Telling the story of Indonesian Catholics

Telling the story of Indonesian Catholics, 26 August 2010

Divine Word Father Alfons Agustinus Duka

The Third Grand Synod of the Indonesian Catholic Church, scheduled for Nov. 1-5 in Bogor, West Java, will use a narrative or story-telling approach previously used by the Asian Mission Congress in 2006, says one of its chief organizers.

Divine Word Father Alfons Agustinus Duka, who heads the grand synod’s organizing committee, said the Telling the Story of Jesus in Asia theme at the Asian Mission Congress in Chiang Mai, Thailand, was an inspiration for the grand synod.

“The narrative approach can reveal faith,” he said.

Father Duka spoke to about the preparations and aims of the upcoming grand synod.

Q. How are preparations for the grand synod going?

A. We have prepared reflections and prayers related to the theme. Copies were distributed to each diocese. They are written in plain language so they will be easier for participants to digest.

We have also sent guidelines that will help participants present their life witnesses in a free and creative manner, based on three sub-themes: cultural diversity, interfaith dialogue, and marginalized people.

We chose this theme because we want to see more faith-based sharing, instead of theoretical discussions which occurred in the two previous grand synods. It’s also an invitation for Catholics to be aware of their calling and to proclaim the good news in their daily lives.

Jesus’ life will be the main focus of the grand synod.

Q. How will this be done?

A. Pope John Paul II, in his encyclical Ecclesia in Asia, affirmed that the Church’s mission is to have faith sharing in light of faith in Jesus Christ. It is a gift that we must accept and share with others. This faith sharing should be done by using a narrative approach.

We will use a narrative approach because it can reveal faith. Each participant representing every diocese will be given an opportunity to tell a story, and this story must reflect the Gospel and Church’s teachings. By doing this, we will get clues which can be used to identify the depth of our faith experience.

Q. Why a narrative approach?

A. By telling a story, a person can reveal their identity: who he/she is, where he/she is from, and whom he/she is related to. Telling a story relates with others and is something which can be seen, touched and felt.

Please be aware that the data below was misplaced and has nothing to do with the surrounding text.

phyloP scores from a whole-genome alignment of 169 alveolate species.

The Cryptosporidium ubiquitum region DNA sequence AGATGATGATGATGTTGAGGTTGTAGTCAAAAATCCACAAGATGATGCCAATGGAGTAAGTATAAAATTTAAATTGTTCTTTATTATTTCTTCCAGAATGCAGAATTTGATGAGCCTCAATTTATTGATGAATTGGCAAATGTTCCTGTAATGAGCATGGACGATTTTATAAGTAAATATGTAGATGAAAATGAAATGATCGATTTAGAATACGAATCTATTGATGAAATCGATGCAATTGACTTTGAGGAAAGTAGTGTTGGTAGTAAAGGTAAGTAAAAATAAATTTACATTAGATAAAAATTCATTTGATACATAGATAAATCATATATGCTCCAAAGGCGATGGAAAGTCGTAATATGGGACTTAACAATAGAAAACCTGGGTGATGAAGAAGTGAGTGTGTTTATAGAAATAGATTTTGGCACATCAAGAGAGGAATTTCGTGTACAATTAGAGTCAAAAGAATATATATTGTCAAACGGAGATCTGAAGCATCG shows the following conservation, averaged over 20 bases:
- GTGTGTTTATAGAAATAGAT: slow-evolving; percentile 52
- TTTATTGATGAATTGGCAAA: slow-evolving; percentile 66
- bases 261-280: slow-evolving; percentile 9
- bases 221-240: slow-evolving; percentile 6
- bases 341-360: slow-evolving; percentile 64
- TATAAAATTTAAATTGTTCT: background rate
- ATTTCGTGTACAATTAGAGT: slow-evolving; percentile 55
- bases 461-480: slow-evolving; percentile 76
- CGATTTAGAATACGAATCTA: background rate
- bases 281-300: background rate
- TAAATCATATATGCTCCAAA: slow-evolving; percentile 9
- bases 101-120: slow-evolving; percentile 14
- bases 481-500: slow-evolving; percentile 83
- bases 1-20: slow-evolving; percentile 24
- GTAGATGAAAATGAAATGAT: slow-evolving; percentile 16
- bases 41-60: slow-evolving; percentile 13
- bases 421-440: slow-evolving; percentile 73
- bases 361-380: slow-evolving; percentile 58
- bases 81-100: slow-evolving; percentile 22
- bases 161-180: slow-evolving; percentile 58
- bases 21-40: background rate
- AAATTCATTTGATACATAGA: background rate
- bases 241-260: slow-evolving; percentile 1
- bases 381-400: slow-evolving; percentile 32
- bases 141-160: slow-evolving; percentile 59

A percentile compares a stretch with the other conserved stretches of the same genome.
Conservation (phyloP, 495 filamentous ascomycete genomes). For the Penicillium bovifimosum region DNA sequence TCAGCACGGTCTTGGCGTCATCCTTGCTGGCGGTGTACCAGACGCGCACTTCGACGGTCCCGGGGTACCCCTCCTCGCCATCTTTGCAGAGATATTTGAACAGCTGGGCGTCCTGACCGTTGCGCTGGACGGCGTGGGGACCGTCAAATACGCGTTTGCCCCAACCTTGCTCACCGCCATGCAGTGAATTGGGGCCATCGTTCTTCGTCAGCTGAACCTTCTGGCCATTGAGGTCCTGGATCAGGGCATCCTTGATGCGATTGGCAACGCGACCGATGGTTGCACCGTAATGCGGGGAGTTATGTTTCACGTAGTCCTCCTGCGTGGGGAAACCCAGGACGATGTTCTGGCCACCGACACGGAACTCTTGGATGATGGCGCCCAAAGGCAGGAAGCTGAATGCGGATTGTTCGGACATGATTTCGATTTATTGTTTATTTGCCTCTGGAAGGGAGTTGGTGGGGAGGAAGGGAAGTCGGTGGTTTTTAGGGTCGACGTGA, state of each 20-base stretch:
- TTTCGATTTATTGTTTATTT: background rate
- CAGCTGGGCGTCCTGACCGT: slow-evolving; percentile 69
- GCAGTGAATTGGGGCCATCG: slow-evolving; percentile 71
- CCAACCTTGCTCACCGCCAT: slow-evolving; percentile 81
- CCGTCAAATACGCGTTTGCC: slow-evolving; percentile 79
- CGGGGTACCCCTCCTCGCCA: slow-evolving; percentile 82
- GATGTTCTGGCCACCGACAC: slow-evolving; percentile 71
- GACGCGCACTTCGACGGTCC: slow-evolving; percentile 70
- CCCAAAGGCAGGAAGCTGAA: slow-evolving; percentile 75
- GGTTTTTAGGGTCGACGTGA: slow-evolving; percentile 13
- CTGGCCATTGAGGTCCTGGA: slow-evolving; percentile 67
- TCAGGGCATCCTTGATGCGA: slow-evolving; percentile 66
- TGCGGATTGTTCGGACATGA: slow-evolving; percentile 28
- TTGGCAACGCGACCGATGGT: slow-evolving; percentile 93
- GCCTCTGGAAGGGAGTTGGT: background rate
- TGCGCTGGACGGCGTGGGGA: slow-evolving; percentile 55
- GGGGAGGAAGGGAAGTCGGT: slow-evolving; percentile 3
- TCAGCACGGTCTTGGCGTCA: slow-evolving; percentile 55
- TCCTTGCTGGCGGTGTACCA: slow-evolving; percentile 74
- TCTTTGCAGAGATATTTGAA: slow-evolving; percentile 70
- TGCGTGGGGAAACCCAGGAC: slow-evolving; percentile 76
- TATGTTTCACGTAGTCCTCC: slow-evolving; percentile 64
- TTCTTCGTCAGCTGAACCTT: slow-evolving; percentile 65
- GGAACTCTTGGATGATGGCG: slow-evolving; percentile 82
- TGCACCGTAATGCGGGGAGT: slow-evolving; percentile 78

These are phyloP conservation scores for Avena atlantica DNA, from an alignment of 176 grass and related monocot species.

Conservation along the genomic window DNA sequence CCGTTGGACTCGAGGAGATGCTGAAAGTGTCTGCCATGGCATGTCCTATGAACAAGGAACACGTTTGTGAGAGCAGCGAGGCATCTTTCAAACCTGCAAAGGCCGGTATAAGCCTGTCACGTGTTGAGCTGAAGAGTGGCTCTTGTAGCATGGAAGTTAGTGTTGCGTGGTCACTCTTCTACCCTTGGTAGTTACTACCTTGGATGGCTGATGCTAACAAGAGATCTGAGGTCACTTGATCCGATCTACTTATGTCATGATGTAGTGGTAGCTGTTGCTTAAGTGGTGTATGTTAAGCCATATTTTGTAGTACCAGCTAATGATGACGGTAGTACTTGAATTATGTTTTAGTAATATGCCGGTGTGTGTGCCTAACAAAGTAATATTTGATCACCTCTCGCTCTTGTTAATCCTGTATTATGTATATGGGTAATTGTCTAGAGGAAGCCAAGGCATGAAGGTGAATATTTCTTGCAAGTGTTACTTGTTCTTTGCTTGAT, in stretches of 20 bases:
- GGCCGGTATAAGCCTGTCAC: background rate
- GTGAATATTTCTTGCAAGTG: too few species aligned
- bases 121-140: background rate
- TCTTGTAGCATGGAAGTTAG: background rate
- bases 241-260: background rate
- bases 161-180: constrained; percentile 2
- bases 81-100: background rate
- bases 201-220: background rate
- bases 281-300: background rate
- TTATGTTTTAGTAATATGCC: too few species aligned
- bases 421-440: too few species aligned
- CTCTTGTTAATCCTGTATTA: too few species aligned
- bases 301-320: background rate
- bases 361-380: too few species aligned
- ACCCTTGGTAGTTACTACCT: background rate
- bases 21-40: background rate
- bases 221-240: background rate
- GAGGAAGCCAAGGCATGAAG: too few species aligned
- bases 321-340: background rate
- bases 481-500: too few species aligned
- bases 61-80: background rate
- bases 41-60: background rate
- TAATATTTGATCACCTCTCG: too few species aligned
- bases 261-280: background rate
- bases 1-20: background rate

By telling a story, someone can also relate how he/she experiences things. It includes their faith experience in Jesus, which may be difficult to understand if it is defined in a scientific way.

Jesus himself always used stories. When answering the question “who is my neighbor?” Jesus did not define it. Instead, he told a story, of which we finally called the neighbor a Good Samaritan.

In his encyclical Ecclesia in Asia, Pope John Paul II says story telling is a pedagogy which suits nations best.

Q. What will the content of the stories be?

A. Participants’ faith experience should be based on the context of Indonesia, which is diverse and complex. Amongst this diversity and complexity, however, the bishops have chosen to focus on three main issues: Socio-cultural life, religious life, and socio-economic life, which are the grand synod’s sub-themes.

The introduction of Jesus’ face will also be presented throughout the whole program of the grand synod, such as in the inculturated Eucharist services and cultural performances.

Q. Can you outline the topics for discussion?

A. We will discuss three subjects: Recognizing Jesus’ face in cultural diversity, recognizing Jesus’ face in interfaith dialogue, and recognizing Jesus’ face in the life of marginalized people.

With interfaith dialogue, we will invite other religious followers –- Buddhists, Muslims and followers of traditional beliefs –- to share with us about their faith experiences.

Q. What makes this year’s grand synod unique?

A. The two previous grand synods focused on scientific and intellectual analysis. This year will be a faith celebration and sharing in light of the Gospel.

This year’s synod is organized as follow-up to the Asian Mission Congress in 2006.

Q. How many Catholics will take part?

A. About 500 participants. Each diocese will send a delegation of 6-10 people including the bishop, priests, nuns, brothers and laypeople.

We hope participants come from various institutions and organizations, or those who take an active part in interfaith dialogues, activities related to their cultures and services to the poor.

Q. What do you expect from participants after the synod?

A. We hope they will put into practice the grand synod’s recommendations after they go back to their own dioceses, parishes and ecclesial communities.